The Volkswagen Polo Vivo has been South Africa’s best-selling passenger car since its introduction in 2010 and 193 343 have found homes here during the past seven years.
The numbers speak for themselves, regardless of the tough competition that it faces.
The recent launch of the new Volkswagen Polo Vivo has sparked unhapiness as consumers feel the Volkswagen brand has cheated them by just sticking badges and stickers on the fifth generation Polo.
I felt the same way but that all vanished immediately when I stepped into the new Polo Vivo GT.
So by the time you finish reading this, you would at least know what changes have been implemented in the newcomer. Based on the fifth-generation Polo TSI as most people call it, the new Polo Vivo GT has been tweaked a bit both inside and outside.
The GT sits on top of the Polo Vivo range – just like the Polo GTI in the Polo range. You get 17-inch alloys, lowered suspension setup, leather seats, ‘Space’ cloth seat trim, comfortable front sports seats, rear tailgate spoiler plus black side moulding.
Aficionados of the Vivo will not have any troubles spotting the differences between the GT and the car it is based on.
Other features include GT lettering on the tailgate, front sides and grille, redesigned bumpers and rear lights, a sporty single-pipe exhaust system with chrome trim plus fog lights that come standard. You also get body colour exterior mirrors and door handles.
The GT boasts six speakers and Volkswagen’s new MIB colour touchscreen radio system that supports USB and App-Connect. Using the App was a bit of a mission to use, I kept on getting an error message – something I have never experienced in other cars with the same functionality.
Space is nothing to worry about.
Unlike its predecessor GT, this one has five doors.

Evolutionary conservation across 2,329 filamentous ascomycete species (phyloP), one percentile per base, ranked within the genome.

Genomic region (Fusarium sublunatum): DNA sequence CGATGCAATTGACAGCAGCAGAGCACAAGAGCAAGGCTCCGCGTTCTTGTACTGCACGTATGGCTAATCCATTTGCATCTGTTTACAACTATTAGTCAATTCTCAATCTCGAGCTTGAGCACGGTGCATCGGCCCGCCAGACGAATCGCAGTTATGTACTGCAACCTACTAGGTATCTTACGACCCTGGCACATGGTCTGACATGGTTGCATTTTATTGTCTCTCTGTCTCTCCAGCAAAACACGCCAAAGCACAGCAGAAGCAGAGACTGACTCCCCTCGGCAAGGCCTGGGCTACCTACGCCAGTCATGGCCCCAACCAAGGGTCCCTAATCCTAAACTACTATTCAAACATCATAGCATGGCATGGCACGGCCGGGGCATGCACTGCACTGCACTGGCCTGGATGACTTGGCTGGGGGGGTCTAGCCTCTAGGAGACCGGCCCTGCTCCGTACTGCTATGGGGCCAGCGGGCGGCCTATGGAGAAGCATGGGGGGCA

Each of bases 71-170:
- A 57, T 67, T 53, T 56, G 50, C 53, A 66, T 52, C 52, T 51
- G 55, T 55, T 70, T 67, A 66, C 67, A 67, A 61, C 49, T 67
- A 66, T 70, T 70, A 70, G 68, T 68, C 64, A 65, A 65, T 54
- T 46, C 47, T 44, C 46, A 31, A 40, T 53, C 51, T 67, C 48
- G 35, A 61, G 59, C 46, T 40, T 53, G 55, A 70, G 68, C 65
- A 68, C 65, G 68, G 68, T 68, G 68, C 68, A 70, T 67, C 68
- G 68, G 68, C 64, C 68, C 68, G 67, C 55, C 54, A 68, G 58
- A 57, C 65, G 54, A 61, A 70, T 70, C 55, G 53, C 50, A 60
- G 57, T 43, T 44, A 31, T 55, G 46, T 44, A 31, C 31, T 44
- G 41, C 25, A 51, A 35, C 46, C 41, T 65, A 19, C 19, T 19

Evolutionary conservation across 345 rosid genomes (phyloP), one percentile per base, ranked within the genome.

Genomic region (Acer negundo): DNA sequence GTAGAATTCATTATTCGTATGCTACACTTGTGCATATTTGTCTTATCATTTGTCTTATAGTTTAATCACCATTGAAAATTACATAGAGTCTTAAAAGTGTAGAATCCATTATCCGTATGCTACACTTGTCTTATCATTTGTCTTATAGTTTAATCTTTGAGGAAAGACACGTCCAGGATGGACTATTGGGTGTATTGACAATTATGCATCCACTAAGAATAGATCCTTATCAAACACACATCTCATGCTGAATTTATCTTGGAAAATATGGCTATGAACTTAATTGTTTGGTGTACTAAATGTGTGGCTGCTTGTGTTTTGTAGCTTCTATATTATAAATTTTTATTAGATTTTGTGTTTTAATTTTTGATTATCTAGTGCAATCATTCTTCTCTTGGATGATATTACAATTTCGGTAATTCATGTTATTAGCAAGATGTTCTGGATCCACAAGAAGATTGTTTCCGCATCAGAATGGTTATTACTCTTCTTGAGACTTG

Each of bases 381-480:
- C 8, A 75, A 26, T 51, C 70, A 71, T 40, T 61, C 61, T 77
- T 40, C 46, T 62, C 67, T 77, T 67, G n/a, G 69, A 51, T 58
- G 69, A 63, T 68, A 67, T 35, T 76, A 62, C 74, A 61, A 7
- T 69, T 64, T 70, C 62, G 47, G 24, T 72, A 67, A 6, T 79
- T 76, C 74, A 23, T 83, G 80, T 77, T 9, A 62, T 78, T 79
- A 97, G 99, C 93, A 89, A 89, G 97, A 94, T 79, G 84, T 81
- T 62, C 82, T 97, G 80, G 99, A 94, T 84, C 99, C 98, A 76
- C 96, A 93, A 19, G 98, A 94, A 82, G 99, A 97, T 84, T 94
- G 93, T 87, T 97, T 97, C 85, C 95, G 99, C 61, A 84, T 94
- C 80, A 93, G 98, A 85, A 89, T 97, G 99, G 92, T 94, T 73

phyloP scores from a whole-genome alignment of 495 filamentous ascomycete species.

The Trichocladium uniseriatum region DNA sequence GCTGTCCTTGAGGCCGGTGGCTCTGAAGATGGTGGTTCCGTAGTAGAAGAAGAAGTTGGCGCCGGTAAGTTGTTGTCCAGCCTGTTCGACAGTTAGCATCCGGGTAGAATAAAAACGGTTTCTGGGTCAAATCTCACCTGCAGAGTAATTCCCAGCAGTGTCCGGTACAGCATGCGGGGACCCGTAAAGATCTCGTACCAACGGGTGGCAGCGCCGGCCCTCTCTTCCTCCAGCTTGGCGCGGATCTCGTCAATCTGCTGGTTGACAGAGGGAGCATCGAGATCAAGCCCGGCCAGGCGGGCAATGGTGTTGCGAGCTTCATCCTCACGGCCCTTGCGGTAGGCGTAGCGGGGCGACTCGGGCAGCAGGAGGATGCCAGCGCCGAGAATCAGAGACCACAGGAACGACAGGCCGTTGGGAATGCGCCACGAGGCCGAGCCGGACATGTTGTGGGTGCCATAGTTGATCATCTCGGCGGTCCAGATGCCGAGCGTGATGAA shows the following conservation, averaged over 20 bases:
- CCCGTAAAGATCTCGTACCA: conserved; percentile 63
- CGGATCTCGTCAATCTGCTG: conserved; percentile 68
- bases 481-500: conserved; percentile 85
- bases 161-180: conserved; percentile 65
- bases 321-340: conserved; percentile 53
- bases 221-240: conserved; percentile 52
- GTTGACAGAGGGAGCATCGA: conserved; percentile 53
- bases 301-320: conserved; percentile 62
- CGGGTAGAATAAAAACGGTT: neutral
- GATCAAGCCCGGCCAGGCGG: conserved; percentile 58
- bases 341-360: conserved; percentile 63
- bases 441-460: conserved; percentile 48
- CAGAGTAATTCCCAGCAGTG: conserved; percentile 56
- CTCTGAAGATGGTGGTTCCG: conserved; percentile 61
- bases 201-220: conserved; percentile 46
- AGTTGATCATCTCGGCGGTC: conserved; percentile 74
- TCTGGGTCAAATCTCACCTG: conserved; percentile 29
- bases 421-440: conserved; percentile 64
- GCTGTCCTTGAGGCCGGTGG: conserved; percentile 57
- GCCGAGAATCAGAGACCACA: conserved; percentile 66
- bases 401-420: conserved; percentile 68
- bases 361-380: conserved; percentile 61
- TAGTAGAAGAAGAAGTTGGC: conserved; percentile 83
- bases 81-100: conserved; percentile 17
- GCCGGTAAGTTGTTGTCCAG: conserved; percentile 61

The seating position is also not something to stress about. You get ample head and legroom. You can fit five people inside and still have copious space to move your shoulders.
Boot space is class-competitive with a volume of 280 liters, 952 litres when you fold down the rear seats. The new Vivo GT comes with a potent three-cylinder 1.0 TSI engine with 81 kW of power and 200Nm of torgue – 4kW and 45Nm more than the outgoing GT.
The power is accessed via a smooth six-speed manual transmission. Sadly there is no automatic transmission. Volkswagen says the GT can run from 0-100 km/h in 9.7 seconds and we did not test that as we normally do but it feels quicker than that.
I will be surprised if it does not fall in the eight-second bracket.
On the road, it is comfortable but there is an amount of wind noise when cruising at high speeds. There is an impressive amount of grunt in all the six gears but there is some turbo lag below 2 000 rpm.
Steering response is also not as you would expect it to be, which required me to constantly bring the car back to line.
With the driving done mostly in and around town, I managed to average an impressive 5.5 litres/100 km instead of the 4.6l/ 100 km claimed by Volkswagen.
For once, I thought there was something faulty with the fuel gauge after driving 200km and the gauge still had not moved an inch.
I managed to cover close to 800km on a single tank – something I have never experienced in my years as a motoring journalist.
Pricing for the new Polo Vivo GT is R245 000.
The Volkswagen Polo Vivo Hatch comes standard with a three-year/120 000 km warranty and a six-year Anti Corrosion warranty.
A Volkswagen Automotion Maintenance Plan as well as a Volkswagen Automotion Service Plan are available as options. The service interval is 15 000 km.